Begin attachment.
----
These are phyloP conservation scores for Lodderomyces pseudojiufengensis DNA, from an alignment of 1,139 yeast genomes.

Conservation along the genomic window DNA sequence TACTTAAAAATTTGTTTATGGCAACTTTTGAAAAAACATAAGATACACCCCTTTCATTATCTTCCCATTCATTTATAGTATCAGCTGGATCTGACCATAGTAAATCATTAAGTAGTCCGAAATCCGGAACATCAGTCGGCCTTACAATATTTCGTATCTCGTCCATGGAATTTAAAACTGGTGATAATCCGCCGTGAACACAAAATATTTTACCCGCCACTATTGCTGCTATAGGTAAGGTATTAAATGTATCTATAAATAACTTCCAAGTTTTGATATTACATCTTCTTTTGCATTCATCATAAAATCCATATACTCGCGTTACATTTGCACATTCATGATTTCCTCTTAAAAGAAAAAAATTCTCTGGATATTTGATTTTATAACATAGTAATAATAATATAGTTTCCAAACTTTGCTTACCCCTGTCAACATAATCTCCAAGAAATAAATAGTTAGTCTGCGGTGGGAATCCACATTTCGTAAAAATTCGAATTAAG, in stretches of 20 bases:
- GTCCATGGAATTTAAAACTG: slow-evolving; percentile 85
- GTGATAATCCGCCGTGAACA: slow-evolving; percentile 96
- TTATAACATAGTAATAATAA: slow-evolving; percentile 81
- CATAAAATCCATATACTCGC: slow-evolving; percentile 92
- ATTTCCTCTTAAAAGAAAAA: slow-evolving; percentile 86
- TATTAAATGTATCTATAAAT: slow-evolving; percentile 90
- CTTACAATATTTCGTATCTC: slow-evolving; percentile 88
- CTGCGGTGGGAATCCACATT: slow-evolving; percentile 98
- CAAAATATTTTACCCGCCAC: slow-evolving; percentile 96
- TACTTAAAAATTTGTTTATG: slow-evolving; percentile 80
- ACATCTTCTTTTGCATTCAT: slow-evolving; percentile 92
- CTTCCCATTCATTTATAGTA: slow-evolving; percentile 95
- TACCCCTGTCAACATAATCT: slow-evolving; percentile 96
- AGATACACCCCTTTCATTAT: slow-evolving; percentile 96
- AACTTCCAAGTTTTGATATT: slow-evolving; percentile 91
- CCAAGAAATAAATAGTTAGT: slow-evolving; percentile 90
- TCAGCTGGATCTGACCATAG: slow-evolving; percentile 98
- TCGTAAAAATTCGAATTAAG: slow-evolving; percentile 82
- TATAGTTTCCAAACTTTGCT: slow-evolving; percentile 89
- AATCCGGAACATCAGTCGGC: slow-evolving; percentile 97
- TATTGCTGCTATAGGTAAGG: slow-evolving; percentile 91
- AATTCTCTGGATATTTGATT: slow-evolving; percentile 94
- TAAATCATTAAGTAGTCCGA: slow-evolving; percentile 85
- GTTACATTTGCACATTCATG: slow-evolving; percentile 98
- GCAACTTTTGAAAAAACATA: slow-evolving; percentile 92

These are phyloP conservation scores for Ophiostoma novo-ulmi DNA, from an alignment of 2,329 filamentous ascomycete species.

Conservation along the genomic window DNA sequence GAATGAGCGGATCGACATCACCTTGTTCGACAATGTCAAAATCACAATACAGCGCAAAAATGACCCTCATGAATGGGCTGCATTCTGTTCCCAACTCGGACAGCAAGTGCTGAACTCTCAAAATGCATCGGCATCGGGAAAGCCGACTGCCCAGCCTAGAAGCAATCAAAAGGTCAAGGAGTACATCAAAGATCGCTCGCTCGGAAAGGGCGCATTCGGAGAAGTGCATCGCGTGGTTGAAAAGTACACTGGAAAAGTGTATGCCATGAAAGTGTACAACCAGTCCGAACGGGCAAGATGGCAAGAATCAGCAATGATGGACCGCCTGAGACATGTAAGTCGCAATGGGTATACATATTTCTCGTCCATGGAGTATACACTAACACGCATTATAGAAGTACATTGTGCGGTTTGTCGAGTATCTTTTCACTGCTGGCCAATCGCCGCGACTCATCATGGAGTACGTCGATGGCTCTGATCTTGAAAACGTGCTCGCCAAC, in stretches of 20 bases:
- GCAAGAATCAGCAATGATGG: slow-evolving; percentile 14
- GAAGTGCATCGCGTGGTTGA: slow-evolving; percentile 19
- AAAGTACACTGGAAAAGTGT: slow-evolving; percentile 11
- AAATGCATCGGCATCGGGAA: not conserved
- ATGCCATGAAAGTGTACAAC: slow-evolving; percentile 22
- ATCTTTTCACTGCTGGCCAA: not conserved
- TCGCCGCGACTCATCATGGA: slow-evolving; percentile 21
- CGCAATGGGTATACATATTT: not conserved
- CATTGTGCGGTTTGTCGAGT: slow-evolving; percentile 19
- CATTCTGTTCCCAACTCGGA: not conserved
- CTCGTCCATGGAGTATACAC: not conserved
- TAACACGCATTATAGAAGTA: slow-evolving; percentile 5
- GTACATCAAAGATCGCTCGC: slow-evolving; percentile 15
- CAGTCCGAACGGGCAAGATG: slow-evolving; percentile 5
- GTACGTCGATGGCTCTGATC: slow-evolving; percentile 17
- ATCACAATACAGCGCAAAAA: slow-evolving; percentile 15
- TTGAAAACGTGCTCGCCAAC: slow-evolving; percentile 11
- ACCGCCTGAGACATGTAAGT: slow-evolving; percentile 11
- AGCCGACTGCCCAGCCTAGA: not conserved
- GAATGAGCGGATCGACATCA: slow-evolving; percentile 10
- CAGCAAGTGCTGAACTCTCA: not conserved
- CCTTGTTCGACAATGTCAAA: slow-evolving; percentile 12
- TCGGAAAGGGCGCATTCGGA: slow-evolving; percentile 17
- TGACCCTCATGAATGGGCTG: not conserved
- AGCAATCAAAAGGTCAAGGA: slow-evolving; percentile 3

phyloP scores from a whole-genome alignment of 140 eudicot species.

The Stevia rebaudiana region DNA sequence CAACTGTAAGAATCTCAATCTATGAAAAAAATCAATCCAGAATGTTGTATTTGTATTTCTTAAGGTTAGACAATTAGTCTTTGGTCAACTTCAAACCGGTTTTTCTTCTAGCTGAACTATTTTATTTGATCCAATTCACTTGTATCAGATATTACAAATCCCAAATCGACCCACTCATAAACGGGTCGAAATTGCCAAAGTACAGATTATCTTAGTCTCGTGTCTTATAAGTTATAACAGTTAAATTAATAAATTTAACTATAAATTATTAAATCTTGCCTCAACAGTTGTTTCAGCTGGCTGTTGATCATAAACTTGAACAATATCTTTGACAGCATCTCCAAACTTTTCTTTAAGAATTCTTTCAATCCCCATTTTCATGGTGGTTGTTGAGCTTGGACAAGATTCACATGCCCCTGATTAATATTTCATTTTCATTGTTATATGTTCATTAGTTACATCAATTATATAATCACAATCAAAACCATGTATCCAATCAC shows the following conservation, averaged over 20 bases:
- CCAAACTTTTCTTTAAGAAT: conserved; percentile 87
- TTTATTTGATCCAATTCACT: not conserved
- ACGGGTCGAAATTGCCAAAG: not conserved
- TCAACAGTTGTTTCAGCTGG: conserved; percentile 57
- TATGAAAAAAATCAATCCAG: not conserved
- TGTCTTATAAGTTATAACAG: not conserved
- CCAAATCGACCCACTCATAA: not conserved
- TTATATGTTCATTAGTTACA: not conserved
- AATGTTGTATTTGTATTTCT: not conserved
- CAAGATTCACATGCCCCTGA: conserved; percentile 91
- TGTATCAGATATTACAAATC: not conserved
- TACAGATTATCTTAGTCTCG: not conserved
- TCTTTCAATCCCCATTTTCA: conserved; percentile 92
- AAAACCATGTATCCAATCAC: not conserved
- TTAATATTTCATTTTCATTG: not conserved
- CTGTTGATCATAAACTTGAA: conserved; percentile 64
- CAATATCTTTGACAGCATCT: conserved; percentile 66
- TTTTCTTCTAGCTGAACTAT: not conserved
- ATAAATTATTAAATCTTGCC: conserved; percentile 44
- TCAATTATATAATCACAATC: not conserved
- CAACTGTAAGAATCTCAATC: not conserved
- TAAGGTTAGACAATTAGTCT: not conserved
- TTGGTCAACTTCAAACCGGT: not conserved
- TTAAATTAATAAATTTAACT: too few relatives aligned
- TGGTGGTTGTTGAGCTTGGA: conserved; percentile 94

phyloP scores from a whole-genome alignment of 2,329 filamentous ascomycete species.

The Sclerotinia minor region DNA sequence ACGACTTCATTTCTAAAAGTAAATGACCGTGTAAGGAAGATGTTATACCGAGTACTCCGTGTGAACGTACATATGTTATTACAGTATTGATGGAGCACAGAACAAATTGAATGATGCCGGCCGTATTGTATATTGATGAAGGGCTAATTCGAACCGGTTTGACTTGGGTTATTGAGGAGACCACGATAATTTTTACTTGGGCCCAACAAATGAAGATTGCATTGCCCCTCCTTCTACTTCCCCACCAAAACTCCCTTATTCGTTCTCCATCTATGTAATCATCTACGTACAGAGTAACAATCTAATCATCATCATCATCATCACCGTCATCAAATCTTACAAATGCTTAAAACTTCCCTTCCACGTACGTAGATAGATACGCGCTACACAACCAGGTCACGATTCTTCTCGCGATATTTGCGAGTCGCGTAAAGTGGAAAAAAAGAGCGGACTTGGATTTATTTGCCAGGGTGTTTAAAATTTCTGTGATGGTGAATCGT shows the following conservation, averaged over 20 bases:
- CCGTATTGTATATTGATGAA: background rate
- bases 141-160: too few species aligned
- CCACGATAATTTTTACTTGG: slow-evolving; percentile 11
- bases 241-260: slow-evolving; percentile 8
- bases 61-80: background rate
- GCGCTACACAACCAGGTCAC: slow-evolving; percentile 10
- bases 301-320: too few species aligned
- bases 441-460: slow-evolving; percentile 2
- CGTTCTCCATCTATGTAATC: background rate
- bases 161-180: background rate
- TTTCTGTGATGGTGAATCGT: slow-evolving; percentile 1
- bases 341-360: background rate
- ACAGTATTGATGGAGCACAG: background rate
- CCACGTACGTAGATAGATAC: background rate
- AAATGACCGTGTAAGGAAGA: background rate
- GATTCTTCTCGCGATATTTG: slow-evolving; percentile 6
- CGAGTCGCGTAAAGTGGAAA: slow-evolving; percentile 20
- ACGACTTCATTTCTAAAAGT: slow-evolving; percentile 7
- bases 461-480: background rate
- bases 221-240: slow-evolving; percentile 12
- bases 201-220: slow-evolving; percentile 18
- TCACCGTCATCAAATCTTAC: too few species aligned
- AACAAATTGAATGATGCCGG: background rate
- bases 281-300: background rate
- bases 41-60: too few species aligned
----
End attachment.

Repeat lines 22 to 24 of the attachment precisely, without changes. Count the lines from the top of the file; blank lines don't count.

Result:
- AATCCGGAACATCAGTCGGC: slow-evolving; percentile 97
- TATTGCTGCTATAGGTAAGG: slow-evolving; percentile 91
- AATTCTCTGGATATTTGATT: slow-evolving; percentile 94